Now, though, according to the ELN, all this is about to change. Ominously the guerrillas say they plan "to defend the sovereignty of Colombian coffee." Put more plainly, they evidently intend to send in rebels to extort protection money from coffee planters whose farms they may destroy if growers resist their demands. The guerrillas have for years employed such tactics against ranchers and, as a result, numerous livestock breeders have had to all but abandon their properties in isolated areas.
The insurgents, it is feared, may also try to foment labor unrest, and they may attack coffee warehouses, communications, and trucks transporting Milds. In short, in theory at least the coffee sector could suffer the multi-million-dollar losses that the oil industry has experienced, and Milds exports could consequently decline in quality and volume.
But how likely is this doomsday scenario? A soothing answer has come from Jorge Cardenas, manager of the Growers' Federation. Plantation zones, he says, are barren ground for revolutionaries, given the socio-economic conditions of such regions and the democratic infrastructure of the coffee industry.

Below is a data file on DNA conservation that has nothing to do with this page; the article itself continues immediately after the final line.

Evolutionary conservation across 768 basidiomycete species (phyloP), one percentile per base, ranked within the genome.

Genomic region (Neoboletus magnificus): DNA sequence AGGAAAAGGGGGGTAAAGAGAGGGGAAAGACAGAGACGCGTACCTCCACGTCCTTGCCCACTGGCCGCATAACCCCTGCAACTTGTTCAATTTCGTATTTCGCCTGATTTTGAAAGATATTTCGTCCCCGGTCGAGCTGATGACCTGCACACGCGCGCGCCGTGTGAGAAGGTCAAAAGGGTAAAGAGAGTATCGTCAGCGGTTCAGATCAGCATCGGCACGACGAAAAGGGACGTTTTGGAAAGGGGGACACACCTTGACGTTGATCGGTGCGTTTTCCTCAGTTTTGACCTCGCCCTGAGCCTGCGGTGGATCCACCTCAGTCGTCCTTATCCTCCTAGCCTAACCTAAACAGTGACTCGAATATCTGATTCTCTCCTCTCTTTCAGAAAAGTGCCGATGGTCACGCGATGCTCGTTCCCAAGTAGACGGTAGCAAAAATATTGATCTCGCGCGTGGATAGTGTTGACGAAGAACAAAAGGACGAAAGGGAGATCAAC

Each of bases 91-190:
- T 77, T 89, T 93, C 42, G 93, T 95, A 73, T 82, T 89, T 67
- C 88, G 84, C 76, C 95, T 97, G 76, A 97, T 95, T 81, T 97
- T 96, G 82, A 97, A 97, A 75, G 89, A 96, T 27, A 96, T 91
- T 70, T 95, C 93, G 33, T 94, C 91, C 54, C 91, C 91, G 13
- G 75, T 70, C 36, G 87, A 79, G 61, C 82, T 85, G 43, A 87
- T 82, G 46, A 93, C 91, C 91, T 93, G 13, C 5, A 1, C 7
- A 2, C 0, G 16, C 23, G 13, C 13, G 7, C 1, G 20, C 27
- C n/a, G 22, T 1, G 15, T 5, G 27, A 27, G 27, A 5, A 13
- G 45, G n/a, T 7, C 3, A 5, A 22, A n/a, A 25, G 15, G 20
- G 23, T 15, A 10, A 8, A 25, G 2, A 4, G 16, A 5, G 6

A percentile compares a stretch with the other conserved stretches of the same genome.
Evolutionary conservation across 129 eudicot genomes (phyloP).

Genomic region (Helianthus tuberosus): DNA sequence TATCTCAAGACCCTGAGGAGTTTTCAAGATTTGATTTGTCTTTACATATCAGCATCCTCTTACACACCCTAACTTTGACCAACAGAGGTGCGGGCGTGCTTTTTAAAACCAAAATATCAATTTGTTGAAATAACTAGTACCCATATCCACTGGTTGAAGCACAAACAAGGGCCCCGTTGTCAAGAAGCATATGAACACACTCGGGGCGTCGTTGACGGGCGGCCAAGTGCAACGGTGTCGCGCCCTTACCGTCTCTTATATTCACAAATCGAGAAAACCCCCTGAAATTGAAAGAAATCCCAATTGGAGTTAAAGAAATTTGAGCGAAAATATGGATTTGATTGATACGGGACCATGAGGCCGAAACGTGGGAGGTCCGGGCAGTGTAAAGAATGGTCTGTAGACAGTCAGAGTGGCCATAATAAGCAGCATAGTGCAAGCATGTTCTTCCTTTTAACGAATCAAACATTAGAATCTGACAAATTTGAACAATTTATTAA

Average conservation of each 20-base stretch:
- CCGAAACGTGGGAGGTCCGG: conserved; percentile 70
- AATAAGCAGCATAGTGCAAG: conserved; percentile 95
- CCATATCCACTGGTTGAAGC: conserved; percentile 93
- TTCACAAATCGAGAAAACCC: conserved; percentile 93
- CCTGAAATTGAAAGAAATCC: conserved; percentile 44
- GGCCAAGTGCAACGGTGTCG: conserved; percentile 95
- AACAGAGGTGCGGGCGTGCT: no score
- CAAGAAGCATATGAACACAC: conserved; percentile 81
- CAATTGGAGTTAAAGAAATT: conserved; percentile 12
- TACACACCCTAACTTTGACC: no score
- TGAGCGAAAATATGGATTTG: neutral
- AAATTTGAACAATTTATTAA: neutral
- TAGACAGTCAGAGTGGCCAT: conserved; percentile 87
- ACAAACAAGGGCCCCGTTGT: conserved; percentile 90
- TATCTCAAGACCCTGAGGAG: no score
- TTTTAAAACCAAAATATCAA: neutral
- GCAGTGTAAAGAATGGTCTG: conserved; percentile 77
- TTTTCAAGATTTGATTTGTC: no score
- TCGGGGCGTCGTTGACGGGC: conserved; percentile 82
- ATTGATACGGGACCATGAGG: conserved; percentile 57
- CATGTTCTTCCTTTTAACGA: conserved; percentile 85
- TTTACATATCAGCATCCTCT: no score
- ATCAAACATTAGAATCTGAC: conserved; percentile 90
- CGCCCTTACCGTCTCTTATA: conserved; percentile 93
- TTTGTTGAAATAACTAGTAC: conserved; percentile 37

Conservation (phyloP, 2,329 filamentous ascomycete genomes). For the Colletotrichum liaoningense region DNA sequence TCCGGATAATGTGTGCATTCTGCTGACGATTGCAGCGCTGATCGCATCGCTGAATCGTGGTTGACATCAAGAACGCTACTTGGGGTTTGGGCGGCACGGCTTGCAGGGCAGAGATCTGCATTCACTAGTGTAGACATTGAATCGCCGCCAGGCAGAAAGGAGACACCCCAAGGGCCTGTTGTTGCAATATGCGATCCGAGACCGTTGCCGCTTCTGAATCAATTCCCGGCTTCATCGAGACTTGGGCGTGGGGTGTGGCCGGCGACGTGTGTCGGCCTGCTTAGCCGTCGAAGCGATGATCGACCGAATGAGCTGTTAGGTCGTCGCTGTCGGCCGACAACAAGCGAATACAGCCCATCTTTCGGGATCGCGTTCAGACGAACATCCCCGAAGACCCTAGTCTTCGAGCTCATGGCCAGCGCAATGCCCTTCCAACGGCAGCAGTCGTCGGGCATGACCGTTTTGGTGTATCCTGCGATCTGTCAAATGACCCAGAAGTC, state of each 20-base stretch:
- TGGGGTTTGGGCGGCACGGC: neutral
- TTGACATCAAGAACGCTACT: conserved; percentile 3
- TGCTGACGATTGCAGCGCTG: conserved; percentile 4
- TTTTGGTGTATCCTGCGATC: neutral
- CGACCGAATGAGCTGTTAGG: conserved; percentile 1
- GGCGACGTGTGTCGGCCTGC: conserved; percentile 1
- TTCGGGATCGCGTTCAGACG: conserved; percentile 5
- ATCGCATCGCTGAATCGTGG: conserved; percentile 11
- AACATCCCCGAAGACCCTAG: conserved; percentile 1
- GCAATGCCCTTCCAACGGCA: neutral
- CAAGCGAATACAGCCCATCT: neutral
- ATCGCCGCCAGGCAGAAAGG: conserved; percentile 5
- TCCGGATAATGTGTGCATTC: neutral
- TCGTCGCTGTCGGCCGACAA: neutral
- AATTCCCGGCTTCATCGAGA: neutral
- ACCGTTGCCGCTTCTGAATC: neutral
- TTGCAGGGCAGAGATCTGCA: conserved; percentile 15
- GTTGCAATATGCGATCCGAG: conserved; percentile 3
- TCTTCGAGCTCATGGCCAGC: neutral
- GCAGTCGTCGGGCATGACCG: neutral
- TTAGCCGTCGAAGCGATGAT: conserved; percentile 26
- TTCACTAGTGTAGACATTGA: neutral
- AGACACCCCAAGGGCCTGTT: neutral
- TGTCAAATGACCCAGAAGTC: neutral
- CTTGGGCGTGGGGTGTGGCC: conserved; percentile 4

Cardenas adds quickly, however, that the armed forces should be up to the task if the guerrillas do, in effect, move in on planters. The military concur. Though the army has been hard put to contain rebels in jungle and ranching areas, where highways are few and far between, troops in the compact coffee regions are thick on the ground and have a modern communications network at their disposal.
Unlike the case in some more remote areas, they are normally able to count on the cooperation of the local population. Already this has been an important factor in keeping rebels out of coffee plantations. Information supplied by growers has enabled the security forces to root out guerrillas in several plantation regions.
Psychologically, the security forces will also have another advantage if the guerrilla offensive materializes. The ELN, in its war against the oil industry, has been able to claim that the petroleum sector has been dominated by foreign multinationals (even though the bulk of oil proceeds go to the state).